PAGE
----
Just about every place you go, everywhere you turn, people are tapping on their smartphones. And as the devices get more sophisticated, the legal issues surrounding them are getting more complicated.
Businesses are grappling with all of these issues in the workplace. With their electronic devices, workers can record discussions in the office, or take pictures or videos of co-workers.
Employees might record company-wide meetings, tape disciplinary meetings with HR or even record perceived misconduct at work. So a question arises: Should employers enact “no recording” policies?
A general guideline is that a company can have such a policy–as long as there’s a valid business reason for doing so.
California has strong privacy protections, said A. Marisa Chun, a trial attorney at McDermott, Will & Emery in Menlo Park, Calif.
Under Penal Code section 632, it’s illegal to record a confidential communication without the consent of all parties. An illegal recording usually isn’t admissible in court.
California is one of a dozen states that require the consent of all parties to the communication. In contrast, the other states have “one-party consent” laws.
In California, the penal code defines “confidential communication” as “any communication carried on in circumstances as may reasonably indicate that any party to the communication desires it to be confined” to only those parties. It excludes situations in which the parties “may reasonably expect that the communication may be overheard or recorded,” such as public gatherings and governmental proceedings open to the public.
A violator may face criminal penalties of a fine, imprisonment or both.
In addition, Penal Code section 637.2 permits civil actions for violating section 632. An injured party can sue for $5,000, or three times the amount of actual damages—whichever amount is greater. The injured party also can seek injunctive relief.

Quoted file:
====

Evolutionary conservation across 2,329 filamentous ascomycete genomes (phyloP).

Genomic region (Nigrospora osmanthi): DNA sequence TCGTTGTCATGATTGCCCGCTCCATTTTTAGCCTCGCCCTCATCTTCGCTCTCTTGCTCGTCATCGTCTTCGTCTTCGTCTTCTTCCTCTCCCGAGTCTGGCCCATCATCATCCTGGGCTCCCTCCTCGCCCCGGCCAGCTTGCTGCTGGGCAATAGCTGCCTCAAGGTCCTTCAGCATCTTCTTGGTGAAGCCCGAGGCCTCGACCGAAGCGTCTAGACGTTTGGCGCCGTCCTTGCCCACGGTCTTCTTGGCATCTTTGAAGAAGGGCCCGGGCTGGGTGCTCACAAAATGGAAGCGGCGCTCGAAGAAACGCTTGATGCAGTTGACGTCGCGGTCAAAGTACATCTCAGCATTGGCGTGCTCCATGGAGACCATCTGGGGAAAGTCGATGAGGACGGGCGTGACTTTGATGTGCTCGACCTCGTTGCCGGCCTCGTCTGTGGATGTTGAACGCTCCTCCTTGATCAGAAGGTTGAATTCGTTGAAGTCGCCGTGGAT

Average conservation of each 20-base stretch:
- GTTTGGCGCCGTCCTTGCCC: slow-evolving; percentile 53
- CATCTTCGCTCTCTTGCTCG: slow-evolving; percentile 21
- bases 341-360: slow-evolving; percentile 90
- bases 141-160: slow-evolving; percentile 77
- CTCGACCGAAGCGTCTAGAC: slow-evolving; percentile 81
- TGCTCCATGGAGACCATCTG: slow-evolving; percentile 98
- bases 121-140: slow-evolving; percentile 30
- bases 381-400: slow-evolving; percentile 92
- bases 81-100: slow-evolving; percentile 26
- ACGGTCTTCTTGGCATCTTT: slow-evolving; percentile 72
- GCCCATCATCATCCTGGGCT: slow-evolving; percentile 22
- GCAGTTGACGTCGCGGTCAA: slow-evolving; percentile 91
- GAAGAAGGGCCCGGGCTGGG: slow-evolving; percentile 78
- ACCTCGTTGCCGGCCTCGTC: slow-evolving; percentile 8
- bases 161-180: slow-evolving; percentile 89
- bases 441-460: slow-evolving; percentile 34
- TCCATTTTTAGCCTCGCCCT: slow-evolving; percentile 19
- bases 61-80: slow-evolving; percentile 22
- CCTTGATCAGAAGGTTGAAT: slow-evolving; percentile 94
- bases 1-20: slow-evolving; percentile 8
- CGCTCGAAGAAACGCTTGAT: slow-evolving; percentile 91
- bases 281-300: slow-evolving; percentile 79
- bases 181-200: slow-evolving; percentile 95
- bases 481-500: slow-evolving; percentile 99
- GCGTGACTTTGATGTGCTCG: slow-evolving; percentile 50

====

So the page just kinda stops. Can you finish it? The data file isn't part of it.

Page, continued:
Other protections are also in place. For instance, Californians have a common-law right to privacy. In addition, Labor Code section 435 bans audio or video recording of employees in restrooms, locker rooms or rooms designated for changing clothes, unless there’s a court order.
Some California courts have applied Penal Code section 632 to video recording that doesn’t capture voice, said Denver attorney Philip Gordon, chair of Littler’s privacy and data protection group. Two of these cases are California v. Gibbons and People v. Nazary.
At least one California appellate court disagreed with Gibbons, Gordon told SHRM Online. In People v. Drennan, the court stated that the “statute is replete with words indicating the Legislature’s intent to protect only sound-based or symbol-based communications.”
National Labor Relations Board
Employers also should be aware of a recent case involving Whole Foods Market Inc. The company banned employees from recording conversations in the workplace, unless there was prior approval from management.
Whole Foods said that the purpose was “to eliminate a chilling effect to the expression of views that may exist when one person is concerned that his or her conversation with another is being secretly recorded. This concern can inhibit spontaneous and honest dialogue especially when sensitive or confidential matters are being discussed.”
According to the general counsel of the National Labor Relations Board (NLRB), that policy violated workers’ rights under Section 7 of the National Labor Relations Act(NLRA). The general counsel maintained that employees have a legally protected right to record co-workers and management, as noted by Gordon on the Littler blog.
Last year, though, an NLRB administrative law judge rejected the general counsel’s position and upheld Whole Foods’ policy, Gordon noted.
Nevertheless, the issue is still in flux, and the NLRB hasn’t issued a definitive ruling on the issue, said Gordon.